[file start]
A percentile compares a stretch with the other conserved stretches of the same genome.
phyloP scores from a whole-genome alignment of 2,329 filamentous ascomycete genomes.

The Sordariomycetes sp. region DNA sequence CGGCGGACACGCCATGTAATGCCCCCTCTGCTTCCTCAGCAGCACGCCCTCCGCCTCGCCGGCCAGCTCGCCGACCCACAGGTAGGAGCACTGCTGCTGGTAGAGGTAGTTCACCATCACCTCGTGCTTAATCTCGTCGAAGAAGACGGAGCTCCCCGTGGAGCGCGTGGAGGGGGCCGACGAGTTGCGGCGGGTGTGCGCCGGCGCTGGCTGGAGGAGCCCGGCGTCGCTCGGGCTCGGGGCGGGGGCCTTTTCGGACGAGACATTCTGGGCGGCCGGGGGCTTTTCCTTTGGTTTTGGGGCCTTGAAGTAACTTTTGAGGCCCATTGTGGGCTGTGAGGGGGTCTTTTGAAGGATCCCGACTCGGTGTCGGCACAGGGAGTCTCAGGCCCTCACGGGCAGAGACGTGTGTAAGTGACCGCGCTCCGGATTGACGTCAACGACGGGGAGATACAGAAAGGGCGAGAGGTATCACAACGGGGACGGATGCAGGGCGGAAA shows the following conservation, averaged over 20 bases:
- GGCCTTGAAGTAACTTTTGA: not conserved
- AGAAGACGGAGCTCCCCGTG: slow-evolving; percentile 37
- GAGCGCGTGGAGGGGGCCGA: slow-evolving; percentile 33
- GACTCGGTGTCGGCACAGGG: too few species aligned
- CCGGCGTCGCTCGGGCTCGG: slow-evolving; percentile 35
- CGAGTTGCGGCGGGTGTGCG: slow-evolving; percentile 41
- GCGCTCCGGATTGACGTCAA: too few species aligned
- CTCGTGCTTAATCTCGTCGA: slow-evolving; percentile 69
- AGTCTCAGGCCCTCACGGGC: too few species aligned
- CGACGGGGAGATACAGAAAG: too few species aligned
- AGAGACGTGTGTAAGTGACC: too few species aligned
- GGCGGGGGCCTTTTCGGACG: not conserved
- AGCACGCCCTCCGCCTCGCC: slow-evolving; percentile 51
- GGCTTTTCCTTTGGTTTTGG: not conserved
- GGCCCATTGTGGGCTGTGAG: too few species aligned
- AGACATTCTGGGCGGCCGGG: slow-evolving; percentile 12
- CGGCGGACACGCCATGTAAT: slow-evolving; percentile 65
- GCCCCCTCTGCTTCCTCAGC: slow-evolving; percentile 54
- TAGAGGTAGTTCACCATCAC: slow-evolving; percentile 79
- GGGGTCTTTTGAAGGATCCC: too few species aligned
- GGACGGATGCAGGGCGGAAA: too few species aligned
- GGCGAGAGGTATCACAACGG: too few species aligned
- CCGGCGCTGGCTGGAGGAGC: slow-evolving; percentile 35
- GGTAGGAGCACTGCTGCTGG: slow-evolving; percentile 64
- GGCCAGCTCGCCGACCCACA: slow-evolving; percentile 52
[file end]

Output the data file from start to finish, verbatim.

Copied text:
A percentile compares a stretch with the other conserved stretches of the same genome.
phyloP scores from a whole-genome alignment of 2,329 filamentous ascomycete genomes.

The Sordariomycetes sp. region DNA sequence CGGCGGACACGCCATGTAATGCCCCCTCTGCTTCCTCAGCAGCACGCCCTCCGCCTCGCCGGCCAGCTCGCCGACCCACAGGTAGGAGCACTGCTGCTGGTAGAGGTAGTTCACCATCACCTCGTGCTTAATCTCGTCGAAGAAGACGGAGCTCCCCGTGGAGCGCGTGGAGGGGGCCGACGAGTTGCGGCGGGTGTGCGCCGGCGCTGGCTGGAGGAGCCCGGCGTCGCTCGGGCTCGGGGCGGGGGCCTTTTCGGACGAGACATTCTGGGCGGCCGGGGGCTTTTCCTTTGGTTTTGGGGCCTTGAAGTAACTTTTGAGGCCCATTGTGGGCTGTGAGGGGGTCTTTTGAAGGATCCCGACTCGGTGTCGGCACAGGGAGTCTCAGGCCCTCACGGGCAGAGACGTGTGTAAGTGACCGCGCTCCGGATTGACGTCAACGACGGGGAGATACAGAAAGGGCGAGAGGTATCACAACGGGGACGGATGCAGGGCGGAAA shows the following conservation, averaged over 20 bases:
- GGCCTTGAAGTAACTTTTGA: not conserved
- AGAAGACGGAGCTCCCCGTG: slow-evolving; percentile 37
- GAGCGCGTGGAGGGGGCCGA: slow-evolving; percentile 33
- GACTCGGTGTCGGCACAGGG: too few species aligned
- CCGGCGTCGCTCGGGCTCGG: slow-evolving; percentile 35
- CGAGTTGCGGCGGGTGTGCG: slow-evolving; percentile 41
- GCGCTCCGGATTGACGTCAA: too few species aligned
- CTCGTGCTTAATCTCGTCGA: slow-evolving; percentile 69
- AGTCTCAGGCCCTCACGGGC: too few species aligned
- CGACGGGGAGATACAGAAAG: too few species aligned
- AGAGACGTGTGTAAGTGACC: too few species aligned
- GGCGGGGGCCTTTTCGGACG: not conserved
- AGCACGCCCTCCGCCTCGCC: slow-evolving; percentile 51
- GGCTTTTCCTTTGGTTTTGG: not conserved
- GGCCCATTGTGGGCTGTGAG: too few species aligned
- AGACATTCTGGGCGGCCGGG: slow-evolving; percentile 12
- CGGCGGACACGCCATGTAAT: slow-evolving; percentile 65
- GCCCCCTCTGCTTCCTCAGC: slow-evolving; percentile 54
- TAGAGGTAGTTCACCATCAC: slow-evolving; percentile 79
- GGGGTCTTTTGAAGGATCCC: too few species aligned
- GGACGGATGCAGGGCGGAAA: too few species aligned
- GGCGAGAGGTATCACAACGG: too few species aligned
- CCGGCGCTGGCTGGAGGAGC: slow-evolving; percentile 35
- GGTAGGAGCACTGCTGCTGG: slow-evolving; percentile 64
- GGCCAGCTCGCCGACCCACA: slow-evolving; percentile 52